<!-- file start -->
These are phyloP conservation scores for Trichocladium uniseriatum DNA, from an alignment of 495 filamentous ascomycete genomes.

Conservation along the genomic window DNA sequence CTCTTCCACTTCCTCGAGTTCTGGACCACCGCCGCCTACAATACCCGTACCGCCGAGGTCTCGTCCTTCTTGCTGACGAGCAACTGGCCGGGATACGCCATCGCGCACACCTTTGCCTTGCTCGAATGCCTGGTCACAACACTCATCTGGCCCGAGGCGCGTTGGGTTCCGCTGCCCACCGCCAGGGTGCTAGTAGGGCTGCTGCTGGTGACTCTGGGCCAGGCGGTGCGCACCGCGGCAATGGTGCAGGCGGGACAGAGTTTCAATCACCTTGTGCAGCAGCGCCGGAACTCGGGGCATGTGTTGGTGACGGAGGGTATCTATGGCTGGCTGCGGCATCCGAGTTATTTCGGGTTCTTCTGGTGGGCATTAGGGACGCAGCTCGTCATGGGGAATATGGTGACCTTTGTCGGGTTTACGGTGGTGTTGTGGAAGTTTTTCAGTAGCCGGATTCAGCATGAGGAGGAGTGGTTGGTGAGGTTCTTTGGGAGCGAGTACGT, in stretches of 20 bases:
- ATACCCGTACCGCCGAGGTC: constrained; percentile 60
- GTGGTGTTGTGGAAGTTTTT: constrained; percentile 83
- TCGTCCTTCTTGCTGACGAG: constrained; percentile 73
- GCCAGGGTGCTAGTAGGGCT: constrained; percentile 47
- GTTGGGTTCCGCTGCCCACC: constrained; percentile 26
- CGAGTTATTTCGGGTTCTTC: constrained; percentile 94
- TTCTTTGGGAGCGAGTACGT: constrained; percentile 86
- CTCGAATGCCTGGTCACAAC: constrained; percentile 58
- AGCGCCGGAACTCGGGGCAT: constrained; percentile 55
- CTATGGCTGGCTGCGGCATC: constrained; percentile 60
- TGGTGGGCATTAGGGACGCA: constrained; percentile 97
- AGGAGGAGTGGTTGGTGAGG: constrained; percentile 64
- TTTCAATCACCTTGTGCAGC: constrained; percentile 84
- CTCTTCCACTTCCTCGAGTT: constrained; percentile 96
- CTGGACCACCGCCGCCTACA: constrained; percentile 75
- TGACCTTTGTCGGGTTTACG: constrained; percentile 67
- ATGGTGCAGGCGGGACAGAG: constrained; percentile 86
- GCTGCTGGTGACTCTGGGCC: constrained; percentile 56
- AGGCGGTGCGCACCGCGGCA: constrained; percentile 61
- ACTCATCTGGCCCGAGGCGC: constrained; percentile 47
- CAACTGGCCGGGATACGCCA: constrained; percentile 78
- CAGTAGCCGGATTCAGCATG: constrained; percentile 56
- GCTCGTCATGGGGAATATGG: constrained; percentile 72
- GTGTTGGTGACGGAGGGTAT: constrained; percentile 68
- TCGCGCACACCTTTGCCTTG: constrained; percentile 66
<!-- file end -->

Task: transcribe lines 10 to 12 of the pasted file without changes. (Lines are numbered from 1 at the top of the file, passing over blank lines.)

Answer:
- CTCGAATGCCTGGTCACAAC: constrained; percentile 58
- AGCGCCGGAACTCGGGGCAT: constrained; percentile 55
- CTATGGCTGGCTGCGGCATC: constrained; percentile 60